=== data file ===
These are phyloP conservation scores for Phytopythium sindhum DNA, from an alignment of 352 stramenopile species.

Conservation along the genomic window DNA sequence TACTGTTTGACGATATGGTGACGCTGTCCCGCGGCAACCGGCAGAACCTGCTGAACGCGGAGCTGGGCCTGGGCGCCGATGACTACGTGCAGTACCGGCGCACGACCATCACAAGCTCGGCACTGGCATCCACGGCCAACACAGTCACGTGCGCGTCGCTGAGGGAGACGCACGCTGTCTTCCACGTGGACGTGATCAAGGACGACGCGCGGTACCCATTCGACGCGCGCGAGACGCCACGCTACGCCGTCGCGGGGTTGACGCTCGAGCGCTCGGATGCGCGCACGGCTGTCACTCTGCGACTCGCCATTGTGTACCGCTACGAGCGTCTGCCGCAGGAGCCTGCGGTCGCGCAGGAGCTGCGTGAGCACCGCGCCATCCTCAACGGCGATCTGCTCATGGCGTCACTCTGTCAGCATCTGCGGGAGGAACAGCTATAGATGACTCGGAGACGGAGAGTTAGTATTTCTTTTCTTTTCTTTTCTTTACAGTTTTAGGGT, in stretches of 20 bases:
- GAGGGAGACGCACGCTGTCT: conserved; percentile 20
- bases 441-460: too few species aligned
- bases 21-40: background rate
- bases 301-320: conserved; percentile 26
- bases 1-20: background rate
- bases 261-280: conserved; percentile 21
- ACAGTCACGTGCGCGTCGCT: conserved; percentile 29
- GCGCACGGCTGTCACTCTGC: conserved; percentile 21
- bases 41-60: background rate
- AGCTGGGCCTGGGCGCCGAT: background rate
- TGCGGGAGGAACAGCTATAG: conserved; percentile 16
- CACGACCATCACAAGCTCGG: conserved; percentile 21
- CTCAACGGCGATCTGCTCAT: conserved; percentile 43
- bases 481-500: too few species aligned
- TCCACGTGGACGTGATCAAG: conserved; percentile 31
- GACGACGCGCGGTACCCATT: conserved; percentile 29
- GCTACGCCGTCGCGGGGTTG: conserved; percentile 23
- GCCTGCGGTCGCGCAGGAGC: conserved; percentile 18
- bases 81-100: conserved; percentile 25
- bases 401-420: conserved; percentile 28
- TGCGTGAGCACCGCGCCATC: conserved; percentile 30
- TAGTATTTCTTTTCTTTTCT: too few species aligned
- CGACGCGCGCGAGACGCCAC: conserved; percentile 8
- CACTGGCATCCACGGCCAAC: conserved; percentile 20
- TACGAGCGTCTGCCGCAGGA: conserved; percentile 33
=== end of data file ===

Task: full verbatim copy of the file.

These are phyloP conservation scores for Phytopythium sindhum DNA, from an alignment of 352 stramenopile species.

Conservation along the genomic window DNA sequence TACTGTTTGACGATATGGTGACGCTGTCCCGCGGCAACCGGCAGAACCTGCTGAACGCGGAGCTGGGCCTGGGCGCCGATGACTACGTGCAGTACCGGCGCACGACCATCACAAGCTCGGCACTGGCATCCACGGCCAACACAGTCACGTGCGCGTCGCTGAGGGAGACGCACGCTGTCTTCCACGTGGACGTGATCAAGGACGACGCGCGGTACCCATTCGACGCGCGCGAGACGCCACGCTACGCCGTCGCGGGGTTGACGCTCGAGCGCTCGGATGCGCGCACGGCTGTCACTCTGCGACTCGCCATTGTGTACCGCTACGAGCGTCTGCCGCAGGAGCCTGCGGTCGCGCAGGAGCTGCGTGAGCACCGCGCCATCCTCAACGGCGATCTGCTCATGGCGTCACTCTGTCAGCATCTGCGGGAGGAACAGCTATAGATGACTCGGAGACGGAGAGTTAGTATTTCTTTTCTTTTCTTTTCTTTACAGTTTTAGGGT, in stretches of 20 bases:
- GAGGGAGACGCACGCTGTCT: conserved; percentile 20
- bases 441-460: too few species aligned
- bases 21-40: background rate
- bases 301-320: conserved; percentile 26
- bases 1-20: background rate
- bases 261-280: conserved; percentile 21
- ACAGTCACGTGCGCGTCGCT: conserved; percentile 29
- GCGCACGGCTGTCACTCTGC: conserved; percentile 21
- bases 41-60: background rate
- AGCTGGGCCTGGGCGCCGAT: background rate
- TGCGGGAGGAACAGCTATAG: conserved; percentile 16
- CACGACCATCACAAGCTCGG: conserved; percentile 21
- CTCAACGGCGATCTGCTCAT: conserved; percentile 43
- bases 481-500: too few species aligned
- TCCACGTGGACGTGATCAAG: conserved; percentile 31
- GACGACGCGCGGTACCCATT: conserved; percentile 29
- GCTACGCCGTCGCGGGGTTG: conserved; percentile 23
- GCCTGCGGTCGCGCAGGAGC: conserved; percentile 18
- bases 81-100: conserved; percentile 25
- bases 401-420: conserved; percentile 28
- TGCGTGAGCACCGCGCCATC: conserved; percentile 30
- TAGTATTTCTTTTCTTTTCT: too few species aligned
- CGACGCGCGCGAGACGCCAC: conserved; percentile 8
- CACTGGCATCCACGGCCAAC: conserved; percentile 20
- TACGAGCGTCTGCCGCAGGA: conserved; percentile 33